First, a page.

The world at their feet

The world at their feet


may tse
Michael Schats will be playing in the Makabara Mini World Cup 2010. Photo: May Tse

As the Fifa World Cup gears up in South Africa, young footballers get to show their skills in Hong Kong's own 'global' contest, writes Mabel Sieh

It is every footballer's ambition to represent their country at a World Cup. Next week, hundreds of young local players will get a chance to compete in Hong Kong's very own mini version.

'When I first heard that there was going to be a Mini World Cup in Hong Kong, I thought that was pretty crazy. I was really excited,' says Michael Schats, a seventh grade student at the Australian International School Hong Kong (AISHK). His eyes still open wide as he remembers the moment.

The Makabara Mini World Cup 2010 will kick-off at 9am next Sunday in King's Park, Kowloon. Michael will be part of the Australia squad, and there will be teams representing England, Germany and all the famous football-playing nations.

Jointly organised by the South African Consulate-General and Home Affairs Bureau, it aims to promote junior football in Hong Kong and raise public awareness of the 2010 World Cup in South Africa.

'The Mini World Cup takes the shape of the Fifa 2010 World Cup South Africa, in that [32] qualifying countries will be represented. The groupings and regulations are that of the World cup ... Fifa sponsors are supporting this event as well,' says Primrose Zwedala, Consul (Political) of South African Consulate-General.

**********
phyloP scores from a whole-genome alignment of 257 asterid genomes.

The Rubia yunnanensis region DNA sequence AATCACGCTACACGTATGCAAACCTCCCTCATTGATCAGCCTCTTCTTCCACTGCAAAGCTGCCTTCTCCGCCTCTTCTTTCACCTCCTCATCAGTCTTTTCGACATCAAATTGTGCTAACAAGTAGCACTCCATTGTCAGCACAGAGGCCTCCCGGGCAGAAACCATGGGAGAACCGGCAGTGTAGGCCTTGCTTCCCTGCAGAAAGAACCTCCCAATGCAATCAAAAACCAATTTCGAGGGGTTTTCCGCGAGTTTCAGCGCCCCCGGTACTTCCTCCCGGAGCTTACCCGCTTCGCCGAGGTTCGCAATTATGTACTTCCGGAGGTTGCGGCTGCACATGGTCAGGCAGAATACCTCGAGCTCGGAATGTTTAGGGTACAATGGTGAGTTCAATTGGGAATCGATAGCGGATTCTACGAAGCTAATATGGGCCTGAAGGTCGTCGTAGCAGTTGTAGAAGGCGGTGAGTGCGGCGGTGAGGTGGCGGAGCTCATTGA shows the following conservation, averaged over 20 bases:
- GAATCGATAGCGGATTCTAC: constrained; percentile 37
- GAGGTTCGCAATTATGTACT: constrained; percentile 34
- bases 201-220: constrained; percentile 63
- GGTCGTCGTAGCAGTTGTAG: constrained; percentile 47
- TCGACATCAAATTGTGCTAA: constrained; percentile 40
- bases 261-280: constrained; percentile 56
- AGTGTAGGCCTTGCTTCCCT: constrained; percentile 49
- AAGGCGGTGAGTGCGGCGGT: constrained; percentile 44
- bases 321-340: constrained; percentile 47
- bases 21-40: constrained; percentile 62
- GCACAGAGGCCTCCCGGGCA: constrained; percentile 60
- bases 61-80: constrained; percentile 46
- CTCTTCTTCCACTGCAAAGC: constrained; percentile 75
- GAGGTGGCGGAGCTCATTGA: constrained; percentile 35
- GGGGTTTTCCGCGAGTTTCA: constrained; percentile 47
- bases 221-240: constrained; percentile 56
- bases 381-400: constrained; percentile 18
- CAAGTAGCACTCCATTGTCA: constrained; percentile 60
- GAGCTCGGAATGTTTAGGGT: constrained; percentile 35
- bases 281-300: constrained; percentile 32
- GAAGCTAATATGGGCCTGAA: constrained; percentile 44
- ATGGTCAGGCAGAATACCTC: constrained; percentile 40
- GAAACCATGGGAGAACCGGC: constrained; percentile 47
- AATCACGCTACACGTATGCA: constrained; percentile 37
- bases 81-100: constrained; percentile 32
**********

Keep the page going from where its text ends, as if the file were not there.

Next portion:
To prepare for the tournament, Michael has been training three days a week with his teammates.

'I think we have a good chance of winning, though I don't know what the other teams are like. I'll be disappointed if we lose, but I won't cry.'

After playing rugby like his father, Michael tried soccer for the first time when he was nine years old. Since then, the sport has become part of his life. This year, he has started playing for the Hong Kong Football Club.

'It makes me feel good when I'm kicking [the ball] or shooting a goal, although it's hard because there's a lot of running in the field. It seems easy for the first 10 minutes, after that, you get really tired and you don't want to run anymore,' says the 12-year-old. 'It's commitment that helps me through [the game]. I want to play better as I don't want to let my teammates down.'

The Australian-Consulate in Hong Kong has been instrumental in helping to bring together the Australian team for the tournament in Hong Kong.

Last year, the Football Federation Australia bid to host either the 2018 or 2022 Fifa World Cup .

Though young, Michael already knows he wants to be a professional and play for the Australian team Socceroos in the World Cup.

'Kids are all inspired by their heroes in sports. This is such a wonderful opportunity for them to do what they love,' says Alex Gibbs, the director of development and community relations at AISHK. 'Australian culture places a lot of importance on sports and health. And sports are very much connected to patriotism; it brings you back home.'

And Michael is ready to put in the effort needed to fulfil his World Cup ambitions.

'If I stick to my goal and stay focused and keep working on it, I might succeed, like my parents told me,' he says.

The Makabara Mini World Cup 2010 takes place between 9am and 4pm on June 6 in King's Park, Kowloon.



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